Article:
"In John’s 33 years at Vi-Jon, this small family business created thousands of manufacturing jobs. On his watch, the company grew from 80 to over 1,400 employees, through good times and bad,” Abrajano said. “The real issue here is that Claire McCaskill and Barack Obama have fueled one of the worst economic downturns in our country’s history, impacting businesses both large and small. “
Brunner’s attempt to distance himself from Vi-Jon’s recent economic troubles is made more difficult by the fact that he kicked off his U.S. Senate campaign last year in a Vi-Jon warehouse, surrounded by Vi-Jon employees – some of whom addressed the crowd.
Brunner also remains on Vi-Jon's board of directors.
Late Monday, it was Brunner on the attack when his campaign accused McCaskill of violating Senate ethics rules during a televised appearance on MSNBC’s “Hardball with Chris Matthews.” She was standing in an alcove of the Senate’s Russell Office Building regularly used for TV interviews.
Abrajano asserted that McCaskill improperly “solicited campaign contributions in a federal office building” in her response to a question posed by Matthews about the largely anonymous funding of SuperPACs running attack ads against her.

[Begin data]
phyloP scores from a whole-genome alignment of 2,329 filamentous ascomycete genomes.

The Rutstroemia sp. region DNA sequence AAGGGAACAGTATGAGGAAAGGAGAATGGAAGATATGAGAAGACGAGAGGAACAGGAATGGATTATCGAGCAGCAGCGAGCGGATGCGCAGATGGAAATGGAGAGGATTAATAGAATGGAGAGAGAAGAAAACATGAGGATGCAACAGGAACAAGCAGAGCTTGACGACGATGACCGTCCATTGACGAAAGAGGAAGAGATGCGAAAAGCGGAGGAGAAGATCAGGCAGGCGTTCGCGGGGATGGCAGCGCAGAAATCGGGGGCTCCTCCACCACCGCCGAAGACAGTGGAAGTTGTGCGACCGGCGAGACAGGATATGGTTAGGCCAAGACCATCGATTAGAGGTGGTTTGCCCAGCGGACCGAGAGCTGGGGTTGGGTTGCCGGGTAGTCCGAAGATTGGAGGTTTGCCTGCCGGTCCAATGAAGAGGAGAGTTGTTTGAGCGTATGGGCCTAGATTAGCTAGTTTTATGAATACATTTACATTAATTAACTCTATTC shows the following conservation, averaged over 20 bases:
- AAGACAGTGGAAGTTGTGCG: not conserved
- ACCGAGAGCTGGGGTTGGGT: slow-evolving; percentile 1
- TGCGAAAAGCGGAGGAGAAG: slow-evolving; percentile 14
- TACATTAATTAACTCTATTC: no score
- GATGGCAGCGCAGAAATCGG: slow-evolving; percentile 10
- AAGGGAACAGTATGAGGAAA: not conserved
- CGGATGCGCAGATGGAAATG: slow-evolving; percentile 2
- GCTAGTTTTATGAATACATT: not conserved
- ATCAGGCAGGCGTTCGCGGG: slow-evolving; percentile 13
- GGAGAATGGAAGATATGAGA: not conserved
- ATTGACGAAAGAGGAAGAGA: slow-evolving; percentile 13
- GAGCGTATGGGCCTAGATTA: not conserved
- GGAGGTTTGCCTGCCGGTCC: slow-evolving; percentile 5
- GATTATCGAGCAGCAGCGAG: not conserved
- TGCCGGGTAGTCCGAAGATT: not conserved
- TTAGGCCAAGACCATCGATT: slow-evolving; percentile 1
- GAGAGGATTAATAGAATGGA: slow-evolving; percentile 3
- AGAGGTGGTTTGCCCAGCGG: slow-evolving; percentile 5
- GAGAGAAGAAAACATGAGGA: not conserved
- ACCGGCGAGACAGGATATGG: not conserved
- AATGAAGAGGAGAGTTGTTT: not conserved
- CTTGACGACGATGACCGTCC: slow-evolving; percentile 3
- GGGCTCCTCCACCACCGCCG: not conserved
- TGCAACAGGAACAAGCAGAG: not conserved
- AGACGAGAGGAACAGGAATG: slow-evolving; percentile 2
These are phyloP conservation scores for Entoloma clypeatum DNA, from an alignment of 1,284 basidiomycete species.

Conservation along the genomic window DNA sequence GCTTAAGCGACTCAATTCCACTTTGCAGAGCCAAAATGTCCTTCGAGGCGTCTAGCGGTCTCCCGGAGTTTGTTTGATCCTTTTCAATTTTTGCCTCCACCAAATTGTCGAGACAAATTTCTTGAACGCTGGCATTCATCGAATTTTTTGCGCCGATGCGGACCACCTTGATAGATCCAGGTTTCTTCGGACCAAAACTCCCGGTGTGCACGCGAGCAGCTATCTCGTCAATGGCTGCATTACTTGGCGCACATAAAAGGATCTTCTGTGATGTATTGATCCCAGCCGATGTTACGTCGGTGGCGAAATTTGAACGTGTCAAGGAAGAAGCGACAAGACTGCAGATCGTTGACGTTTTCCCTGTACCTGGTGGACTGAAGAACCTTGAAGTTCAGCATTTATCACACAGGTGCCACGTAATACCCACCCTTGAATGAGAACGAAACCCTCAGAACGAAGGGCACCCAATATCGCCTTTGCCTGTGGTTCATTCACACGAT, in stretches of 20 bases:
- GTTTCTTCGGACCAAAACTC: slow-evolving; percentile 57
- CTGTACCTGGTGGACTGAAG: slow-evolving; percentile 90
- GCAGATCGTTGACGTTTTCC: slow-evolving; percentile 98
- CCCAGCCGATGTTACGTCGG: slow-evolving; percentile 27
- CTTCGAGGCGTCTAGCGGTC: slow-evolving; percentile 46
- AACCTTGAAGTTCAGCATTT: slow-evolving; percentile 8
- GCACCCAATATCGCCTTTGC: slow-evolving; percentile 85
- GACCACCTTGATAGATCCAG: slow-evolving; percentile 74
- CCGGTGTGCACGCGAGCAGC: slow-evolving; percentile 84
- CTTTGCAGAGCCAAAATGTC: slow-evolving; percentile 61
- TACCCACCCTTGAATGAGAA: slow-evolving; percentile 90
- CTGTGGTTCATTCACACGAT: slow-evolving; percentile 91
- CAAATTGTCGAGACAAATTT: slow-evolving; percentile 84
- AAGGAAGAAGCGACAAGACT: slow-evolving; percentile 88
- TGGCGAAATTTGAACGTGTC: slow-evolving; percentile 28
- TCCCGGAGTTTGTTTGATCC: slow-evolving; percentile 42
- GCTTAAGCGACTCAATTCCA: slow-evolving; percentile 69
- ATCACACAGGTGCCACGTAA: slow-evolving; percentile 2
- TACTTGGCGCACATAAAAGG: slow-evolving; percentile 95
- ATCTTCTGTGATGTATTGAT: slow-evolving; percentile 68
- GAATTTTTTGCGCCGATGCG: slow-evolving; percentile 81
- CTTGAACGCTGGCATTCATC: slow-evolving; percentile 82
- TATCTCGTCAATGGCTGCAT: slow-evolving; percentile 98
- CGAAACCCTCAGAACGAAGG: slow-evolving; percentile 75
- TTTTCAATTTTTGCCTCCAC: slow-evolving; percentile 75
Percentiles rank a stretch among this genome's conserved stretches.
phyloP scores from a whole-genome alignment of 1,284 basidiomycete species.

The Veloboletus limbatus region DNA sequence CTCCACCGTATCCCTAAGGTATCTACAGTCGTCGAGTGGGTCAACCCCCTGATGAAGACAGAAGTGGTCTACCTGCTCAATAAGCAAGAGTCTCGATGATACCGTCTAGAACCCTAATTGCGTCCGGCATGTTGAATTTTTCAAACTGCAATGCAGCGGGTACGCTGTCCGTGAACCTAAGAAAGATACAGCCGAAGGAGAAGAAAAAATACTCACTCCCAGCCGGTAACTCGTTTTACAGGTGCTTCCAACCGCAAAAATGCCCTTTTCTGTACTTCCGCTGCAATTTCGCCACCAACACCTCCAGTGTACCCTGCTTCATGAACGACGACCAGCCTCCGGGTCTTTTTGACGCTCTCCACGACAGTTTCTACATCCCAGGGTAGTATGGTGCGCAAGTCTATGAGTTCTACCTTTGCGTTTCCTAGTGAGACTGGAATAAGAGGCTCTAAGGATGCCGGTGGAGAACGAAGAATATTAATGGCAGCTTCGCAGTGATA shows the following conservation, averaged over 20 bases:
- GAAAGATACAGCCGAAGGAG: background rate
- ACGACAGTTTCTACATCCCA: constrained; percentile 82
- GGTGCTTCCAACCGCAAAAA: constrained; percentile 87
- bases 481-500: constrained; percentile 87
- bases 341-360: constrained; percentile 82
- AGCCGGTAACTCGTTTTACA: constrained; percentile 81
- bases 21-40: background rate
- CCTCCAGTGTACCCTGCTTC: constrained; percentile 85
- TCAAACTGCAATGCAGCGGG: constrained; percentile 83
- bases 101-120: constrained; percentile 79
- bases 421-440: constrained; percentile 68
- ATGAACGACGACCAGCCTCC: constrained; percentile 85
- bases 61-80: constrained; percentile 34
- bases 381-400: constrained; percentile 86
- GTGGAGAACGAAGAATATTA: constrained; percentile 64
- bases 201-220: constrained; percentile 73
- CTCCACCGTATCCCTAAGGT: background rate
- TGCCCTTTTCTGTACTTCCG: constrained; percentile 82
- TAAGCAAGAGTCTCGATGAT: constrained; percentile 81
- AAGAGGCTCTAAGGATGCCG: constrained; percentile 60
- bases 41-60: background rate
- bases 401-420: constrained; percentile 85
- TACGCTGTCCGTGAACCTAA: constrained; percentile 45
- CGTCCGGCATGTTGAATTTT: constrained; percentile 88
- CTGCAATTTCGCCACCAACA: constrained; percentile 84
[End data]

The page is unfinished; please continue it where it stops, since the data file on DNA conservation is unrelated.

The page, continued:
SuperPACs can accept donations of any size, and can run ads for or against a candidate, as long as they don't coordinate their activities with the candidate's campaign.
McCaskill’s reply included her observation that “I’m asking regular folks to be my SuperPAC,’’ and she took note that people can donate as little as $25 on her campaign website, ClaireMcCaskill.com.
Said Abrajano: “Missourians should be outraged at Sen. McCaskill's behavior and demand that she immediately apologize and accept whatever reprimand that is required by the Senate."
McCaskill spokesman Erik Dorey replied: "There is nothing wrong with informing the general public that they too can fight super PACs through smaller, accountable contributions. … That is not a solicitation in any way.”
Ironically, Brunner’s seemingly unrelated endorsement Tuesday by the U.S. Chamber of Commerce fit into both attacks.
The chamber’s support is seen as bolstering Brunner’s image as a successful businessman. But the chamber also has a SuperPAC that already has spent sizable sums on TV ads attacking McCaskill
UPDATE: On Wednesday, Crossroads GPS -- a SuperPAC with ties to former Bush advisor Karl Rove -- launched a new TV ad campaign in Missouri against McCaskill.
Crossroads says it's spending $315,000 to air the ad around the state, a significant buy. The ad, like many of Crossroads' previous productions, attacks McCaskill for her support of some of the federal spending programs, notably the stimulus spending, initiated by Democrats, including President Barack Obama.